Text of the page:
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swimming competition by serena repice lentini on unsplash in Delfina Hoxha's blog

Last week, I shared that I never get hangovers or headaches. As someone who believes in the evil eye, probably by proxy of being an Albanian raised in a Muslim household, but also because of my own woo-woo preferences and supernatural beliefs, I was acutely aware of the possibility that I’d get a headache or hangover after sharing that because of the evil eye.

I didn’t! So I’ll be sharing something else that may be news to some of you. This one isn’t prone to the evil eye or “jinxing.”

evil eye albania albanians syri i keq
If you never had one of these in your house, are you even Albanian?

Something you may not know about me is that I was a competitive swimmer. I was never paid to swim (NCAA athletes and I had that in common until a few days ago), but I did train with a coach, was part of a swim team, and participated in local and worldwide competitions for five years or so.

Well, okay, worldwide is a big word to use just for Montenegro, Macedonia, and Croatia, but I did write all that sentence. It’s too late to go back and change it to competitions all over the Balkans. It’s not *too* late because nothing is ever too late, really, but I digress. 

There is a lot to reflect on about my professional swimming years.

How calling them “professional” makes my impostor radar go off, even though by definition that’s exactly what I did. Future Delfina editing here: I meant competitive rather than professional (professional swimmers swim for a living), but I’ll leave this in.

How, for years, my closest friends were my teammates. We talked about how when we’d grow up, our kids would play sports because of how much being part of a team and training changed us for the better. You may be thinking, dictating what my unborn children will spend their time on sounds like the surefire sign of a terrifying parent, but we didn’t mean it that way and I still stand by this. Competitive sports do amazing things to your personality. We can disagree on this. It’s fine.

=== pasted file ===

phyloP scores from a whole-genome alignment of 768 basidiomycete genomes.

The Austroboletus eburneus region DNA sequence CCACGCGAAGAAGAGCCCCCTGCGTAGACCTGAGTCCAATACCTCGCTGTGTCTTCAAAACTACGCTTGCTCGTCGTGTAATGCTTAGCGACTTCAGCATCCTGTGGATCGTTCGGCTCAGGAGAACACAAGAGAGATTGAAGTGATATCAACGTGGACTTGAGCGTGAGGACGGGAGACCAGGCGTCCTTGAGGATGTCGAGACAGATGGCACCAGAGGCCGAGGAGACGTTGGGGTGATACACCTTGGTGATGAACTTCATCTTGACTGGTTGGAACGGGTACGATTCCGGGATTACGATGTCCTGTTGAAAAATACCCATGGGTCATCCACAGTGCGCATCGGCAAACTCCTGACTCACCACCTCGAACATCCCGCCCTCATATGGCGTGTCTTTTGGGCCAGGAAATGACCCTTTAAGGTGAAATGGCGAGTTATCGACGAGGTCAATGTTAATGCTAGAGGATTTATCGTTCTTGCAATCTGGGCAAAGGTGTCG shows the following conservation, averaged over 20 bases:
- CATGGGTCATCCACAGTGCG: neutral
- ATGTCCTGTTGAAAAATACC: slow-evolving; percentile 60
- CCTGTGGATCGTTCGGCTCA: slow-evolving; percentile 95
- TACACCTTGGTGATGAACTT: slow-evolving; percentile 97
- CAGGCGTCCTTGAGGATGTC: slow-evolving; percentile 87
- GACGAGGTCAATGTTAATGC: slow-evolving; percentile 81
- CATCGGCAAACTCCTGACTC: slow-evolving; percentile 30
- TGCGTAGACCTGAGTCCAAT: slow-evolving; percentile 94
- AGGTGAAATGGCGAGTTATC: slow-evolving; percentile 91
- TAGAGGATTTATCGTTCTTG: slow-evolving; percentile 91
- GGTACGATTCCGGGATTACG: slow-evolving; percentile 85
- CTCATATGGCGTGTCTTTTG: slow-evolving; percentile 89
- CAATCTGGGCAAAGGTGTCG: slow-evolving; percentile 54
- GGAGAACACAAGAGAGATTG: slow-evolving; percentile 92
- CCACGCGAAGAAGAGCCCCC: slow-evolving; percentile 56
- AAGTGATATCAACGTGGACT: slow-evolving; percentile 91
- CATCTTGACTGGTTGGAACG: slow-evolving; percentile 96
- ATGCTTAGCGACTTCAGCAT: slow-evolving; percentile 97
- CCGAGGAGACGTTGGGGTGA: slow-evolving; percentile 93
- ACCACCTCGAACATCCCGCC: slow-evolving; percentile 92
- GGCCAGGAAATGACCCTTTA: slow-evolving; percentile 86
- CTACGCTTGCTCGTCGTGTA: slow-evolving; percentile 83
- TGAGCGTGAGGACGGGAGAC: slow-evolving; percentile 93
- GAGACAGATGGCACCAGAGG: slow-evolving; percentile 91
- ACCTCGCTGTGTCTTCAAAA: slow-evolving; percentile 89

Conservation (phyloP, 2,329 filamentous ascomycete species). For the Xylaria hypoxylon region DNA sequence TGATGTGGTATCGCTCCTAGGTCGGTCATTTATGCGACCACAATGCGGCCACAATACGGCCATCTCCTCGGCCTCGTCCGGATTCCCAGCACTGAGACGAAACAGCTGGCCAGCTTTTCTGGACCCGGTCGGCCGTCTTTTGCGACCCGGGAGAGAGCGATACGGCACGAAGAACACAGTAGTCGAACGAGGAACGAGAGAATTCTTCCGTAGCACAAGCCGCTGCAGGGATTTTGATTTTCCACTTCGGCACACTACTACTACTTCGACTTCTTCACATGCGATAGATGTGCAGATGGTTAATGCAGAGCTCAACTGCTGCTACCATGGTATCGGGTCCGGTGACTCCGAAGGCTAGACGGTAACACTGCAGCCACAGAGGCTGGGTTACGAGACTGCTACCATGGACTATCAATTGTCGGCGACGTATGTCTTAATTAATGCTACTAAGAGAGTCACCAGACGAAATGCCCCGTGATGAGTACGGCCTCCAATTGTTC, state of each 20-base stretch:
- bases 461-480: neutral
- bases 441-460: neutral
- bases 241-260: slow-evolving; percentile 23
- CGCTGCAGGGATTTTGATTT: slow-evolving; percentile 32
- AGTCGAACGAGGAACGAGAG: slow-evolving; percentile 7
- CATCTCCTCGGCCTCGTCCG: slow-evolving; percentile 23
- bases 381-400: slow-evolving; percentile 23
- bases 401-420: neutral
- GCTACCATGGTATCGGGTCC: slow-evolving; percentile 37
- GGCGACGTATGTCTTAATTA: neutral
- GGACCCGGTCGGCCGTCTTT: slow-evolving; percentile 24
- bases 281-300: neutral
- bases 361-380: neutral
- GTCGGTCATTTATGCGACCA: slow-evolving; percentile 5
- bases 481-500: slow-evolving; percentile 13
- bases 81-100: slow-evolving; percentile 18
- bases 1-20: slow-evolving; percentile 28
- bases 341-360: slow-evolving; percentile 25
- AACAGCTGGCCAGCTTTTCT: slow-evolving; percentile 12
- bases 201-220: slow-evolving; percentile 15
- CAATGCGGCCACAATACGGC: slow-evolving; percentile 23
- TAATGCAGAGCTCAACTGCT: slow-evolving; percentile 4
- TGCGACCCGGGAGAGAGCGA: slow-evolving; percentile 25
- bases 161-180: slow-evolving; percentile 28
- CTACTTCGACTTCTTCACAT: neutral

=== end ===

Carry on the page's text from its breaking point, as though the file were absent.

I can reflect on how being best friends with guys shaped me, or how I lost one of these best friends metaphorically, or how I lost another teammate literally when he passed away suddenly around Christmas last year.

I can write about what it was like growing up in a family where my coach was my dad, who learned and read everything there was to learn and read about swimming to get my extremely talented brother the training he deserved, which played an essential role on what his future would be like. My brother got a full scholarship in the States because of swimming. He went to the Olympics three times. The Olympics only happen every four years, so that’s at least 12 years dedicated to swimming.

One summer, after our morning swim training, my swim mate and I spent the day at the pool, financing our lunch, drinks, and snacks with cash we found at the bottom of the pool.

There is so, so, so much I could— and when the time is right, will— cover about my swimming years.